Lamont Paris looking to mold South Carolina into another SEC contender and NCAA Tournament team

COLUMBIA, S.C. (AP) — The best part of South Carolina men’s basketball coach Lamont Paris’ rise from forgotten in the SEC to the school’s first NCAA berth in seven years was the tight bond built among players with little or no connections.

Paris hopes to forge a similarly tight-knit team since his Gamecocks, one of the biggest positive surprises last season, will be vastly different than the one that knocked off Kentucky and Tennessee and finished with a school-record 26 wins.

“I don’t think there’s any secret, that I thought it was one of the best qualities that we had,” Paris said of the chemistry and good feelings that fueled the Gamecocks, who went 11-21 in Paris’ first season in 2022-23.

“We played well together. Guy enjoyed playing with each other and played for one another,” Paris said.

This offseason could be as challenging as the last with South Carolina losing four players, including leading scorer Meechie Johnson, who combined to make 116 starts.

Johnson, who averaged 14.1 points a game last season, was the only one with eligibility left and surprised many when he returned to Ohio State, where he played before coming to South Carolina in Paris’ first season.

Also gone are talented transfers Ta’Lon Cooper, B.J. Mack and Stephen Clark, Cooper averaged 33 minutes a game while Mack nearly 25.

Paris credited last summer’s exhibition trip to the Bahamas for the early cohesion as the Gamecocks, picked last in the SEC, opened 13-1 with the lone loss to Clemson.

The bonding must come on campus and, in fact, has already started with informal workouts with a lot of free-flowing offense for first-year players such as Alabama transfer Kam Pringle, Missouri 7-foot transfer Jordan Butler and freshman Cam Scott, who was committed to Texas before switching to South Carolina.

“What might help is that we do have more guys coming back,” Paris said. “From a standpoint of terminology and culture and traditions and customs and things that we want to do, we have more of that.”

Those returnees are led by 6-7 sophomore Collin Murray-Boyles, who was selected to the all-SEC freshman team after averaging 10.4 points and nearly six rebounds a game. He also led the Gamecocks with 28 blocks and was dominant (14 of 17 shooting) with 31 points in a win over Vanderbilt.

Murray-Boyles is already on the NBA’s watch list for next June’s draft should he decide to leave.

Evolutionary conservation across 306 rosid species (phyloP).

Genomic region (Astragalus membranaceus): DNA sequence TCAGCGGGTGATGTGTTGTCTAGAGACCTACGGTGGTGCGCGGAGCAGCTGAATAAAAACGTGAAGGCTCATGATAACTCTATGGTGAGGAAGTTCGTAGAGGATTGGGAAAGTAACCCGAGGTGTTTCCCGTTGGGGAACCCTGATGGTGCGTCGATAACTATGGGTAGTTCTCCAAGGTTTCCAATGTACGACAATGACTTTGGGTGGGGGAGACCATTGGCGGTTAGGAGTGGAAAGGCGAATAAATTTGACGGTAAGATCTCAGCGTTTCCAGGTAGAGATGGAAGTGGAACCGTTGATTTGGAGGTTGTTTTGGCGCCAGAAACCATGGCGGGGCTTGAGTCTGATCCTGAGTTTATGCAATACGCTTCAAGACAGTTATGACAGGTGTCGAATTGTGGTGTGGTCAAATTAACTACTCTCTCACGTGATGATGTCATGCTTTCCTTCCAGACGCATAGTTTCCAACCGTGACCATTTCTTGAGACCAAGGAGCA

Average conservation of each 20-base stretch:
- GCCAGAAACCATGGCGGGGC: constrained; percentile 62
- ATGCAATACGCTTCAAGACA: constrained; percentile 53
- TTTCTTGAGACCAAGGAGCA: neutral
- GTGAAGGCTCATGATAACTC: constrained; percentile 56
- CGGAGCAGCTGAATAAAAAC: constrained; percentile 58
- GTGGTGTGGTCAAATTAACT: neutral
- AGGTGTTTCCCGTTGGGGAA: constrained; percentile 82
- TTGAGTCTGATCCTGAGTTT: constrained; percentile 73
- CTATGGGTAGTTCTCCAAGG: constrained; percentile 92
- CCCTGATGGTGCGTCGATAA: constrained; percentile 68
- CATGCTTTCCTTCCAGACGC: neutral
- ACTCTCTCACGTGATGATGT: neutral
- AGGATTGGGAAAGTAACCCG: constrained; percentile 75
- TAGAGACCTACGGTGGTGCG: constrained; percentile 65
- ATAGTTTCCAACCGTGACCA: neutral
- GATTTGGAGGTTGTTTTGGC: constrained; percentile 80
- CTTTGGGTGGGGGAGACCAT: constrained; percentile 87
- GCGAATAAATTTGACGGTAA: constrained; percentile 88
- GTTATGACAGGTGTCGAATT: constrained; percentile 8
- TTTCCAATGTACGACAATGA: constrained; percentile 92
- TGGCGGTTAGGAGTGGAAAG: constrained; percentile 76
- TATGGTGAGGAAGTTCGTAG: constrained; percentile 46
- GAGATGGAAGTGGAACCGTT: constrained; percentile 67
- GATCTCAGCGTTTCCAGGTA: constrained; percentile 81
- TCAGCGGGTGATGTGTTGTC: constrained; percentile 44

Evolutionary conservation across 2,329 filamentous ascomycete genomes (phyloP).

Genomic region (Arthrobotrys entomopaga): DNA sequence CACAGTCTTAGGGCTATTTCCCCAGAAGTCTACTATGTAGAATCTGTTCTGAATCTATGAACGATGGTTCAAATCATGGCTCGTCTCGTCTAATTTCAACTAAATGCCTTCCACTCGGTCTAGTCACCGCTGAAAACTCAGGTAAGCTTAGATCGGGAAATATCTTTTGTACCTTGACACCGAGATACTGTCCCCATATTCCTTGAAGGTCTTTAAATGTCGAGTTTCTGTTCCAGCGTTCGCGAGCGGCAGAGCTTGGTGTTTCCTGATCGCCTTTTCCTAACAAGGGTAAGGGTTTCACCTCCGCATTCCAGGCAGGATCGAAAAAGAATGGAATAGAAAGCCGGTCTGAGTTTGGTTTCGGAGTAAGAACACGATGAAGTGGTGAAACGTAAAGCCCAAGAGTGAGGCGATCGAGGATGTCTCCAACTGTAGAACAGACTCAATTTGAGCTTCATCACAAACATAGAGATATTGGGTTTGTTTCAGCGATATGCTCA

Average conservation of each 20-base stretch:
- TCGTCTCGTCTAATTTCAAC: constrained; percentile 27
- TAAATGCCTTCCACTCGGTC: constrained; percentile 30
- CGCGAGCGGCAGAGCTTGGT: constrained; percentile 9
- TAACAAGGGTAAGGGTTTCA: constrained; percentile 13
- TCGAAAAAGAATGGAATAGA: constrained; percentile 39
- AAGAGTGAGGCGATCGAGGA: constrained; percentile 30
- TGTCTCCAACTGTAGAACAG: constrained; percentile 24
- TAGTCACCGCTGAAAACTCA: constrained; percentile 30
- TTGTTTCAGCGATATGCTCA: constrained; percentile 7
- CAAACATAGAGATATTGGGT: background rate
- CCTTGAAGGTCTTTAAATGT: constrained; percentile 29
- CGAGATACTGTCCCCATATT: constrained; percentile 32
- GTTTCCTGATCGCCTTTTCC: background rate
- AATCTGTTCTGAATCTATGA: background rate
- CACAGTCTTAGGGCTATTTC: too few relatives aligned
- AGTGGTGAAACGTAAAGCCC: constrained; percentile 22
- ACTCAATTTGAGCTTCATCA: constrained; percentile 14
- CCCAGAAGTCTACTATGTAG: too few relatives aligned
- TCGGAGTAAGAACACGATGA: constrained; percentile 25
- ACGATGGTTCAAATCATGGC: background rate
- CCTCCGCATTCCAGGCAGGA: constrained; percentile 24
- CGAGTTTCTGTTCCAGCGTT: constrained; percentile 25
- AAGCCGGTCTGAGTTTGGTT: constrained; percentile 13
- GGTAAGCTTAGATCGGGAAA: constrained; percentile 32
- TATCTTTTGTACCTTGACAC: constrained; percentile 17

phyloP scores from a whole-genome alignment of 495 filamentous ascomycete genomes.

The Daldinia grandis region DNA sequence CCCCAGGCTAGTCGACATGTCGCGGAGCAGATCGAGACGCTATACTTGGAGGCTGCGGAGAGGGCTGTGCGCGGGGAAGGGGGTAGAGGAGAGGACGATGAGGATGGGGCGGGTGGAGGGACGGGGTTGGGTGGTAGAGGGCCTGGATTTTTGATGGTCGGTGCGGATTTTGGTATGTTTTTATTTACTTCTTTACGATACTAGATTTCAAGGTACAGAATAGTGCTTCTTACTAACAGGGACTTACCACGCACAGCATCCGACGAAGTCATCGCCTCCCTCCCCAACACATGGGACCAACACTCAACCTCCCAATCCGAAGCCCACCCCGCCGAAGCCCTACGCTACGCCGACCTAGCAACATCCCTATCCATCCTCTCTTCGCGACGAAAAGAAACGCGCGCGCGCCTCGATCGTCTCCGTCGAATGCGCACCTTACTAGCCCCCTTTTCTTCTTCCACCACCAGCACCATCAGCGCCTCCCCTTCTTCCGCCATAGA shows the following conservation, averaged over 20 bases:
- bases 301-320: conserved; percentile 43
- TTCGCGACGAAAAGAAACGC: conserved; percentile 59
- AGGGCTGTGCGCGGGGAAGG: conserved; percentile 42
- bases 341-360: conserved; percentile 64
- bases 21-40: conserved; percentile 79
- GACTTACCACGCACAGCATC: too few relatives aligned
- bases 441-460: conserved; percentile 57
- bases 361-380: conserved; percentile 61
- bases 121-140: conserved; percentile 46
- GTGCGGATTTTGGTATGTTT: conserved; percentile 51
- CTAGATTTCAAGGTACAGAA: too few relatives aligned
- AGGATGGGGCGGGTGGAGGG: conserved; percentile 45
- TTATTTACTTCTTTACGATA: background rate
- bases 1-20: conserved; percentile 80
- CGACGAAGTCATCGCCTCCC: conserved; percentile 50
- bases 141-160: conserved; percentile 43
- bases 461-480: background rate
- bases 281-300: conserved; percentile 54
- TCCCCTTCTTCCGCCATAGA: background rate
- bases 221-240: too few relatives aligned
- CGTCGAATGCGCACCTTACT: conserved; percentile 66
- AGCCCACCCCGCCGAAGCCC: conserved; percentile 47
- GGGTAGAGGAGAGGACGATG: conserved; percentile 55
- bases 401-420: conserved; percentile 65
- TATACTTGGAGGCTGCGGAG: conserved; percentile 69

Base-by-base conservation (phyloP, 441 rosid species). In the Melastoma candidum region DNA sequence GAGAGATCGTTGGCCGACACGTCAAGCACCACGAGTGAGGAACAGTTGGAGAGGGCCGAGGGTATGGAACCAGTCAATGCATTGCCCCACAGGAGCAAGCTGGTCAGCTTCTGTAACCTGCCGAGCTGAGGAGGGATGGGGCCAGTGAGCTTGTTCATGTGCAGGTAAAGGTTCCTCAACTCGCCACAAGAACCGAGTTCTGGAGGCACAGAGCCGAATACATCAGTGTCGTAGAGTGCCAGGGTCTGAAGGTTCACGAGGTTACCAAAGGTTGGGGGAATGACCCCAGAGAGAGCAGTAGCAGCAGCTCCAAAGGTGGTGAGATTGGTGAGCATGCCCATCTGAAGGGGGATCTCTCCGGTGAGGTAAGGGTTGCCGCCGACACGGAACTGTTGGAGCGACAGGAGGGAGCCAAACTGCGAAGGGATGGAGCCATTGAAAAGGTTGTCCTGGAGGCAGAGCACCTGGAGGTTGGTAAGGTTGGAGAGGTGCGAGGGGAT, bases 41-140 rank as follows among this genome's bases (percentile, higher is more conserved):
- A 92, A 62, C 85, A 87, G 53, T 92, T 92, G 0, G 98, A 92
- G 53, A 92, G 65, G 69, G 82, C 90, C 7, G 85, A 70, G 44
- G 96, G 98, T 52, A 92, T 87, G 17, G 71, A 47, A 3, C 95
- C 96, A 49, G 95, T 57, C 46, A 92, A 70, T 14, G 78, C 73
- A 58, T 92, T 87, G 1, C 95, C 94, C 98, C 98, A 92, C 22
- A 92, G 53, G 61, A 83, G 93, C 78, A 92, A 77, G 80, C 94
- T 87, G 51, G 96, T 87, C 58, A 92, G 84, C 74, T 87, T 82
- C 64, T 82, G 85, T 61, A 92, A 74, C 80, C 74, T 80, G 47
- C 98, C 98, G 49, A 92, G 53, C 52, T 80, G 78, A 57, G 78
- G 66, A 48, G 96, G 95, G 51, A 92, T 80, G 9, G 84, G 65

“I still believe his ceiling is incredibly high and I still believe he’s not close to it,” Paris said.

Others players who are back including forward Myles Stute, who played his first three years for Vanderbilt and sophomore Austin Herro, the brother of the Miami Heat’s Tyler Herro who was put on scholarship this season.

“Those guys still have heard what we’re saying and, hopefully, those help expedite the process of getting comfortable and playing with one another and developing chemistry,” Paris said.

It was difficult to say what expectations were a year ago for this program, which had lost leading scorer and current Memphis Grizzlies standout Gregory “G.G.” Jackson to the NBA draft after his freshman season.

Paris knows after the surprise showing last season that fans are hungry for more. That was upped even more by Paris himself when he turned down other opportunities and signed a six-year contract extension worth $26 million through the 2029-30 season.

Paris will make $3.75 million this season, up from the $2.3 million of a year ago.

Paris brought in assistant Will Bailey from Loyola-Chicago on Wednesday to complete his coaching staff. Bailey had worked with the Gamecocks under former coach Frank Martin in 2020-21 and 2021-22.

Paris has worked to keep those outside predictions on the outside — for now.

“It’s a little bit premature in my plan to do that,” Paris said. “We’re just trying to get to know each other.”


Get poll alerts and updates on the AP Top 25 throughout the season. Sign up here. AP college basketball: and

Copyright © 2024 The Associated Press. All rights reserved. This material may not be published, broadcast, written or redistributed.

Federal News Network Logo
Log in to your WTOP account for notifications and alerts customized for you.

Sign up